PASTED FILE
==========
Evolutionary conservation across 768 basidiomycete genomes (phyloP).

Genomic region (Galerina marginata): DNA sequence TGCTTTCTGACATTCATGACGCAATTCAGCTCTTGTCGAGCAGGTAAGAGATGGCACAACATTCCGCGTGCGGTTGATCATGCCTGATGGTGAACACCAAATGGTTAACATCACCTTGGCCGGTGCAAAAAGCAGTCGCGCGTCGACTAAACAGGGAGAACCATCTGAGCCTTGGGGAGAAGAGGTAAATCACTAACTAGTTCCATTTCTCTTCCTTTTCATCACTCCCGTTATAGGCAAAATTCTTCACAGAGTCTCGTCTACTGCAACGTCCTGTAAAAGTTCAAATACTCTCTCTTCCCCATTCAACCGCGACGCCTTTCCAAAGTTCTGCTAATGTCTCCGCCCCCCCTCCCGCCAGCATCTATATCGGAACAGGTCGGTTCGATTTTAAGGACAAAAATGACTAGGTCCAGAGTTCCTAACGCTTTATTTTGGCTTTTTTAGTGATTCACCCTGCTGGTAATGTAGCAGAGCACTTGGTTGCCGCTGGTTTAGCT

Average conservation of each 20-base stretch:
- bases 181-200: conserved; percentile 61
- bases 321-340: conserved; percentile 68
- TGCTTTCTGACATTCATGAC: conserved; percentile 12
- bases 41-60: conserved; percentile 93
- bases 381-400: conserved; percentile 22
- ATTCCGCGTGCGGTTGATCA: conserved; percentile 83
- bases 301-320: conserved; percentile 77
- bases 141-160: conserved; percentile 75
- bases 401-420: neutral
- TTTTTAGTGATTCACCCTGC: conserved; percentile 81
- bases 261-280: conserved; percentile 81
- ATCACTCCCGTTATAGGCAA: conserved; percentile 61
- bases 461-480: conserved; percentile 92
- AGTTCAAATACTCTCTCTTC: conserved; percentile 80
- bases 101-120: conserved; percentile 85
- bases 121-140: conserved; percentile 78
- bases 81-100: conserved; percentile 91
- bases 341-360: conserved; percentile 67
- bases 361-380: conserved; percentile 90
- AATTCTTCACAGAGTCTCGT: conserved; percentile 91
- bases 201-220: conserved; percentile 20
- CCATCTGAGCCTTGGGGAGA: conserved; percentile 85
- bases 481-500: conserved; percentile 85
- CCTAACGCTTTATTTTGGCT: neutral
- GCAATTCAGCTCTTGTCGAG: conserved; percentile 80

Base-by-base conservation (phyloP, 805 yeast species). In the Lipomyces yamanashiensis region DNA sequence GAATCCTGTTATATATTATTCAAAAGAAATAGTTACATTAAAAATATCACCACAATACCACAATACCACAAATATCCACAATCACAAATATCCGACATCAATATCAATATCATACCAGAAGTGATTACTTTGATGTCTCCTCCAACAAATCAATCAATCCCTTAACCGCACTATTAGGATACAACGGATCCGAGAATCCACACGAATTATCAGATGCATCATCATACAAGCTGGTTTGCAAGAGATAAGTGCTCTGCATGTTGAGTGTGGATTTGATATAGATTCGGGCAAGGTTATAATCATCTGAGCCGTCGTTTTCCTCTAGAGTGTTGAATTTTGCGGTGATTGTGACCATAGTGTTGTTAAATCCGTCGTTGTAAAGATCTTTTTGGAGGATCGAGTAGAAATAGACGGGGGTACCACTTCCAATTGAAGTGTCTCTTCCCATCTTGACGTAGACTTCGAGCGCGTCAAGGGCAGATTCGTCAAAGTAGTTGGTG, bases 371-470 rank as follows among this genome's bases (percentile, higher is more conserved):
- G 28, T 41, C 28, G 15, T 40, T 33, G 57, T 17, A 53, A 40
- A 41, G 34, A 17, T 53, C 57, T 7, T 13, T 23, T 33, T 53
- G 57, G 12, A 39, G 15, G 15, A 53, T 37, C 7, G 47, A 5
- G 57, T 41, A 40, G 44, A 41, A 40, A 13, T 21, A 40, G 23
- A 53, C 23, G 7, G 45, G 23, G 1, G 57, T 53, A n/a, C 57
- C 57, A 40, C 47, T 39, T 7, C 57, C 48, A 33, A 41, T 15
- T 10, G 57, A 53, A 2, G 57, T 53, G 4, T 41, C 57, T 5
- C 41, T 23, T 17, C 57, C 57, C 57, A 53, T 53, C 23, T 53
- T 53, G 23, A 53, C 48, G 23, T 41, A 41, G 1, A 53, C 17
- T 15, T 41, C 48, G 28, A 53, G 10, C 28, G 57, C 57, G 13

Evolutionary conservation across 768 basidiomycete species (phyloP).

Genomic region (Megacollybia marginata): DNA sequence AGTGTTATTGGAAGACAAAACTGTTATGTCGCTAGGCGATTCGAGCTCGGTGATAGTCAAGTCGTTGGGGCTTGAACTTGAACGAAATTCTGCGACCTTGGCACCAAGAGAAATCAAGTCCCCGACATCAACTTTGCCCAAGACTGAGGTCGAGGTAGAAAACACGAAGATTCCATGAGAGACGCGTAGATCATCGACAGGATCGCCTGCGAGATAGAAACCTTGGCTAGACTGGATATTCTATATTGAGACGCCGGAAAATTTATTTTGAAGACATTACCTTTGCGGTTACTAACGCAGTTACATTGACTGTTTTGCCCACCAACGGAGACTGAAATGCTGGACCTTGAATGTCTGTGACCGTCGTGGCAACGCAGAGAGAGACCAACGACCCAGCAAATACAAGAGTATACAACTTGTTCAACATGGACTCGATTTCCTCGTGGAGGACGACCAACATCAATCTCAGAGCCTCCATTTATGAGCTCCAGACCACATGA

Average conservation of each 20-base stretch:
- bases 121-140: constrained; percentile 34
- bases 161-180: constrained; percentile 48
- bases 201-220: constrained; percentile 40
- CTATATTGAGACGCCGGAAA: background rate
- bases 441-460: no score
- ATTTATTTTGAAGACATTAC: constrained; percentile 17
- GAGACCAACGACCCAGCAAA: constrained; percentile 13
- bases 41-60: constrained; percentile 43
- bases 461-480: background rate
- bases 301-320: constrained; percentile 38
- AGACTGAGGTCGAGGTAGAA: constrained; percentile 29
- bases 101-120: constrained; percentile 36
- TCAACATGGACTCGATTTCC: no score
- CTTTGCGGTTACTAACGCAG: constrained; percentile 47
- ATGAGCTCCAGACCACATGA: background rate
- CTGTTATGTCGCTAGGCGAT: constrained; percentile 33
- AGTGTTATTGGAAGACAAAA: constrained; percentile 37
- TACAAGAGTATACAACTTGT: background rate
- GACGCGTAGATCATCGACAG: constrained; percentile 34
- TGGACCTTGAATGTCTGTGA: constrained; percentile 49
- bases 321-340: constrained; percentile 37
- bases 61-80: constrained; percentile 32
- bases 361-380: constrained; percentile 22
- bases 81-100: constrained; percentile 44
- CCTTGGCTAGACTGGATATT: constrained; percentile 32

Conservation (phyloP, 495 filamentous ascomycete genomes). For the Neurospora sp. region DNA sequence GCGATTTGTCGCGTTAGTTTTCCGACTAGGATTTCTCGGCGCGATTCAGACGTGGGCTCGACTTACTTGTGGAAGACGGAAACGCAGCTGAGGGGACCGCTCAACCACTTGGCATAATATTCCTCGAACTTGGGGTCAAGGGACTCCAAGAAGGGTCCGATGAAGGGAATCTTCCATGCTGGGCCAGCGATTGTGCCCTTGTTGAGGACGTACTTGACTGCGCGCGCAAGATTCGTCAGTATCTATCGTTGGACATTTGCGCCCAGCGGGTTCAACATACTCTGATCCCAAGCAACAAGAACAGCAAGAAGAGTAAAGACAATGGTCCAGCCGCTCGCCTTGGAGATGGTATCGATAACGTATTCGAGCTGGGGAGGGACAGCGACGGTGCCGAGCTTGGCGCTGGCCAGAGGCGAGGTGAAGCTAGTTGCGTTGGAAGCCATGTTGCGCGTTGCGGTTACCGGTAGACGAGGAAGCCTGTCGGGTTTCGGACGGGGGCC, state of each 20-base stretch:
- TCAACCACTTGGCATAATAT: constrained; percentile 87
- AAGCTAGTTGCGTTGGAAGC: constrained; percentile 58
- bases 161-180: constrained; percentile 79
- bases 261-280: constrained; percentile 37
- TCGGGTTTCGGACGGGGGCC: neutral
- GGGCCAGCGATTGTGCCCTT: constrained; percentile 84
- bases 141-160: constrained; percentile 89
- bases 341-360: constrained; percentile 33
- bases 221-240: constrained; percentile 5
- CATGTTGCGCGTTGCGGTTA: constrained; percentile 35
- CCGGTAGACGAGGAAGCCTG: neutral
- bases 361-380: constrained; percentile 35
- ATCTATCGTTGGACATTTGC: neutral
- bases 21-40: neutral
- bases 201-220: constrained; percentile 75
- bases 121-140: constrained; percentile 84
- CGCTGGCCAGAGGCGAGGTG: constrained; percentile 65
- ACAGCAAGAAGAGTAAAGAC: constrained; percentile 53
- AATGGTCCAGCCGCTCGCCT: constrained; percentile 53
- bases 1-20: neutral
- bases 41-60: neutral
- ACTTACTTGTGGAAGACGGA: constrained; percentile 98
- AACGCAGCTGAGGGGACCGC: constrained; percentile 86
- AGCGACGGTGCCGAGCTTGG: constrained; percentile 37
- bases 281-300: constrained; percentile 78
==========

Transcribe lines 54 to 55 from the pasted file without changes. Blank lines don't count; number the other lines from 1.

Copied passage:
- bases 101-120: constrained; percentile 36
- TCAACATGGACTCGATTTCC: no score